UNION places a line of queries after each other, whereas join creates a cartesian product and subsets it. Thus, UNION and JOIN are completely different operations.

Let us run the below two queries in MySQL and see their result.

UNION Query:

SELECT 28 AS bah
UNION
SELECT 35 AS bah;

Result:

  Bah
128
235

JOIN Query:

SELECT * FROM
(SELECT 38 AS bah) AS foo
JOIN
(SELECT 35 AS bah) AS bar
ON (55=55);

Result:

  fooBar
13835

A UNION operation puts the result of two or more queries into a single result set. This result set holds all the records that are returned through all the queries involved in the UNION. Thus, basically, a UNION is combining the two result sets together.

A join operation fetches data from two or more tables based on the logical relationships between these tables i.e. based on the join condition. In join query, data from one table is used to select records from another table. It lets you link similar data that is present over different tables.

In order to understand it very simply, you can say that a UNION combines rows from two tables whereas a join combines columns from two or more tables. Thus, both are used to combine the data from n tables, but the difference sits in how the data is combined.

Below are the pictorial representations of UNION and JOIN.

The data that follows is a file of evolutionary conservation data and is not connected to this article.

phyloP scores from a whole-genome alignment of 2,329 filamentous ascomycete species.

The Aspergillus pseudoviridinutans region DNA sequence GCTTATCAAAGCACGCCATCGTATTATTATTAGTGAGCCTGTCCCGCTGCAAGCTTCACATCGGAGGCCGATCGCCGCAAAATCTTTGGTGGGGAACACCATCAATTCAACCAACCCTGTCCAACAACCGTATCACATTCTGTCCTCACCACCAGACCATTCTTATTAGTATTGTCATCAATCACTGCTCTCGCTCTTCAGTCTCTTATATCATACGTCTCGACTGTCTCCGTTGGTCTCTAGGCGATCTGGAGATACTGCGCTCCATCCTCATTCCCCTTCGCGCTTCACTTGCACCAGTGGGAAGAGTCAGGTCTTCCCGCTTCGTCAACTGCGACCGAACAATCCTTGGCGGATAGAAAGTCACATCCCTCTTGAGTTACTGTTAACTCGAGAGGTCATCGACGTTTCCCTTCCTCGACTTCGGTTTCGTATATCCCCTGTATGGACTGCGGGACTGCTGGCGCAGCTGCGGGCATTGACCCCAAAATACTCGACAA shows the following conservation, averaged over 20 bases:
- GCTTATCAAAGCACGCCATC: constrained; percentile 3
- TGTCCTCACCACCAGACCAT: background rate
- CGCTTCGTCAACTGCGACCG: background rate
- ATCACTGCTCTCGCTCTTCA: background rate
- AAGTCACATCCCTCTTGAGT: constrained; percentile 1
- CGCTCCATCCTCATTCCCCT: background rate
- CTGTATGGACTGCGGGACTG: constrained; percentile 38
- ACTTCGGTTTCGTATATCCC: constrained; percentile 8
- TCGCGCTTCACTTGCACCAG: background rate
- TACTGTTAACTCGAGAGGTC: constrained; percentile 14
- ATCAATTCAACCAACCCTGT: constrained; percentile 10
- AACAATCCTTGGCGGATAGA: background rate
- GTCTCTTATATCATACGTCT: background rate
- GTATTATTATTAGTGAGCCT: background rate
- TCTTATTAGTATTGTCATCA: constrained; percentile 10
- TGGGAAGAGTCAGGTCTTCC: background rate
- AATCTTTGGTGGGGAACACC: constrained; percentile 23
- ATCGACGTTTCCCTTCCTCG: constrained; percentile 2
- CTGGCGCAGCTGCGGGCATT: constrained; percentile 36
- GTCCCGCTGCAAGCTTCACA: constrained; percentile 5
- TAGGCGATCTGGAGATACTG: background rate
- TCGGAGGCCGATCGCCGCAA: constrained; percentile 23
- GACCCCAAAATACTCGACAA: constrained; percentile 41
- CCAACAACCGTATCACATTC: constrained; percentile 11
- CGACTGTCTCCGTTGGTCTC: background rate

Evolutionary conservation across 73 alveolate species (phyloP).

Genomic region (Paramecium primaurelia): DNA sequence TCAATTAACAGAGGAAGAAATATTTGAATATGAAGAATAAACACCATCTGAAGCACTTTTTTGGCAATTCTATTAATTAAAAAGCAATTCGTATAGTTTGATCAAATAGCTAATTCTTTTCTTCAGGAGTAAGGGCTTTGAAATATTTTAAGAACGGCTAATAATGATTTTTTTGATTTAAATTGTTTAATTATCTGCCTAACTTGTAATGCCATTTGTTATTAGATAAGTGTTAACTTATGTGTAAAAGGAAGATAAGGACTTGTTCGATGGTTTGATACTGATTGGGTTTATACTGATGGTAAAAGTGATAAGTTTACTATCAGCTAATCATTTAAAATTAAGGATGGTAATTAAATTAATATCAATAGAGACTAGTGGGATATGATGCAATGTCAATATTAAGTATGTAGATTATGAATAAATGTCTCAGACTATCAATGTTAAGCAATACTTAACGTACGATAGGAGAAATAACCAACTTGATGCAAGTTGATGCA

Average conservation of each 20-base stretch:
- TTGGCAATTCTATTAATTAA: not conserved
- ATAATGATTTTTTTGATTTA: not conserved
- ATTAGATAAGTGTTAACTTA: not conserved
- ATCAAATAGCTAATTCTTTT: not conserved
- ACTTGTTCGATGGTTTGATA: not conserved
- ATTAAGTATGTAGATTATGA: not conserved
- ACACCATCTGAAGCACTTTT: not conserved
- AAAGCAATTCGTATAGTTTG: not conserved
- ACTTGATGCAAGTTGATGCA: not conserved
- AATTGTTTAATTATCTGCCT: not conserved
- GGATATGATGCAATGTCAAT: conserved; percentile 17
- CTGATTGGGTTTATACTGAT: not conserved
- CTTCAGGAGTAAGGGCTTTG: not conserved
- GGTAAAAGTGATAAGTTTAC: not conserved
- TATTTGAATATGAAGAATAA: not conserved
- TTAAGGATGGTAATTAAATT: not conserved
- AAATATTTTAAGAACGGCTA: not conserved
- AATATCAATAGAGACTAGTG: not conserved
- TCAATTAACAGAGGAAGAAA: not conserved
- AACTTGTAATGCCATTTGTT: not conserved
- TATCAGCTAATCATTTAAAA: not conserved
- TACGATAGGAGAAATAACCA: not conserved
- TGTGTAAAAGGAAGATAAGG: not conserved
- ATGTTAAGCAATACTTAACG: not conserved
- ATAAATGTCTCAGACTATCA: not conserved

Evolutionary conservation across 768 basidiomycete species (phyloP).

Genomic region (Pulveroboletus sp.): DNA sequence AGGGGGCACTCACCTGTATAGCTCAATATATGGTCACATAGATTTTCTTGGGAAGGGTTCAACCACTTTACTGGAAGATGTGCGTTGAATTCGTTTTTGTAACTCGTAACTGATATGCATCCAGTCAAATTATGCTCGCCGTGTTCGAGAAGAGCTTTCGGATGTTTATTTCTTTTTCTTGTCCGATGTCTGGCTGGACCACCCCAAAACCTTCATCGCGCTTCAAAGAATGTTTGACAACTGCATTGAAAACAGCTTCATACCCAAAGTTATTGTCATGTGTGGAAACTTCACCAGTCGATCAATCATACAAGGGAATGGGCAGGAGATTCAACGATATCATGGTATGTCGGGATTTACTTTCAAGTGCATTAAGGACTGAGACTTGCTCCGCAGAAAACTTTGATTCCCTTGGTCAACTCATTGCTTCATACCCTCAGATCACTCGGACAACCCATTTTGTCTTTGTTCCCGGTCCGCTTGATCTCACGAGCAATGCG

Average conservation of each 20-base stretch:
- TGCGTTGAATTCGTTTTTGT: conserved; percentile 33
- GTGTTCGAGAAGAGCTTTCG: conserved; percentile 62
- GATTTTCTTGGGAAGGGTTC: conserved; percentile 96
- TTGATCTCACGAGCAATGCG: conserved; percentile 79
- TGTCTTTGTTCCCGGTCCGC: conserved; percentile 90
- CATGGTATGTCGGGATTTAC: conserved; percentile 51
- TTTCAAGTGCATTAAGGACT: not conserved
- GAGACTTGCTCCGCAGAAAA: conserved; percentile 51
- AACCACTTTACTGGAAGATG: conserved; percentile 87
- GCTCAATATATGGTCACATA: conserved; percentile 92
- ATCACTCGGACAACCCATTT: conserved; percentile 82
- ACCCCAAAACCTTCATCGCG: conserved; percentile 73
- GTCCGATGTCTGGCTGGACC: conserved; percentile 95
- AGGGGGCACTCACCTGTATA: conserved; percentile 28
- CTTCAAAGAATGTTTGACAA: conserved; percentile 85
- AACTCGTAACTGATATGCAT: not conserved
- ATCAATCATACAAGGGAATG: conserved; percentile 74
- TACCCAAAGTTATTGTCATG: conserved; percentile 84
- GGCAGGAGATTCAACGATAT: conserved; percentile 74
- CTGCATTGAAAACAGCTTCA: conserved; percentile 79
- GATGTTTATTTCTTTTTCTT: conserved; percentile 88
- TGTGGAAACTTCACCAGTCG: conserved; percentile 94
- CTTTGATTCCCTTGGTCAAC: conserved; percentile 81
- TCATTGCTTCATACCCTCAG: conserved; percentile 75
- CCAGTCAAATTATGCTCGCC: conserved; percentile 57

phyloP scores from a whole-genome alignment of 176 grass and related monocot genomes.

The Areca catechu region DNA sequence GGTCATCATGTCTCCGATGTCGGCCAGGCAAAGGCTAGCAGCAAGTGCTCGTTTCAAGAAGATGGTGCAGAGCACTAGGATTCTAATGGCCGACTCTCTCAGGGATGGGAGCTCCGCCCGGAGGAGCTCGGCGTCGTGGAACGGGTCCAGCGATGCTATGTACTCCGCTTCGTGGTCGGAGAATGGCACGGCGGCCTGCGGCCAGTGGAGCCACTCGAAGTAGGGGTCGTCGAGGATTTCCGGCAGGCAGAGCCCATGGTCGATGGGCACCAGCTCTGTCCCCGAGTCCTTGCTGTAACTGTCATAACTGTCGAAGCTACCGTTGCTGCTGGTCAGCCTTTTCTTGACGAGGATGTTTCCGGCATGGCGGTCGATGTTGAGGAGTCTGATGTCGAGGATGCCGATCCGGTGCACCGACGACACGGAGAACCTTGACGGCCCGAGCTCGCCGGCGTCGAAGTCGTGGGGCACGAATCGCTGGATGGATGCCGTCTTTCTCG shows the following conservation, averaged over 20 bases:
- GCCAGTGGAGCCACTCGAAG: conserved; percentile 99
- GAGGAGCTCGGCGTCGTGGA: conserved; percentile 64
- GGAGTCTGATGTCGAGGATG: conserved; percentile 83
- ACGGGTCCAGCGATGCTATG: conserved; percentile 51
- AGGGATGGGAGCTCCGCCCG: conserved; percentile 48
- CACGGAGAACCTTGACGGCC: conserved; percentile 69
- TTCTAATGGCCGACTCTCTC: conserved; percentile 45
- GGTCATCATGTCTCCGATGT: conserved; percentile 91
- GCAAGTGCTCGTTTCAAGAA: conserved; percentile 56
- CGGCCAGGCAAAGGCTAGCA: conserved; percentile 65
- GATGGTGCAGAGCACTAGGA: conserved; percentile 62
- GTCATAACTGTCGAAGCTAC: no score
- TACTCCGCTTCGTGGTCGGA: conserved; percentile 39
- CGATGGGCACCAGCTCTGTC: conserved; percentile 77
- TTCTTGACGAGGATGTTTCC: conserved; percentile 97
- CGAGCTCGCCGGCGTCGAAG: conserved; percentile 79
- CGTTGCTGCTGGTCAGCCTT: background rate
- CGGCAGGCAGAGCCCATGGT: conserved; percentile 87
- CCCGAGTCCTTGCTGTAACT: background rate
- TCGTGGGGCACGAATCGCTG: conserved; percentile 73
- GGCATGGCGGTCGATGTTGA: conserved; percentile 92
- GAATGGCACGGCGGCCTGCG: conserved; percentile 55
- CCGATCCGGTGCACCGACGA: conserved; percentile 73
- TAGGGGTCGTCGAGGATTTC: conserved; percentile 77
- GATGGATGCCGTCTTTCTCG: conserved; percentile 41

UNION and JOIN1

The above is a pictorial representation of a Join Operation depicting that each record in the result set contains columns from both the tables i.e. Table A and Table B. This result is returned based on the join condition applied in the query.

A join is generally the result of denormalization (opposite of normalization) and it uses the foreign key of one table to look up the column values by employing primary key in another table.

UNION and JOIN2

The above is a pictorial representation of a UNION Operation depicting that each record in the result set is a row from either of the two tables. Thus, the result of the UNION has combined the rows from Table A and Table B.

Further reading =>> MySQL UNION explained with examples

Conclusion

In this article, we have seen the major differences between the Inner Join and Outer Join in SQL. We also saw the classification of an Outer Join i.e. Left join, Right join and Full join. We have seen how each of these join types do work and how they vary from each other.

We also did some performance comparison between these join types. We also discussed how a join is different from a union.

Also Read =>> MySQL Join Types

Hope this article would have helped you in clearing your doubts regarding the differences between the various join types. We are sure that this indeed will make you decide which join type to choose from based upon the desired result set.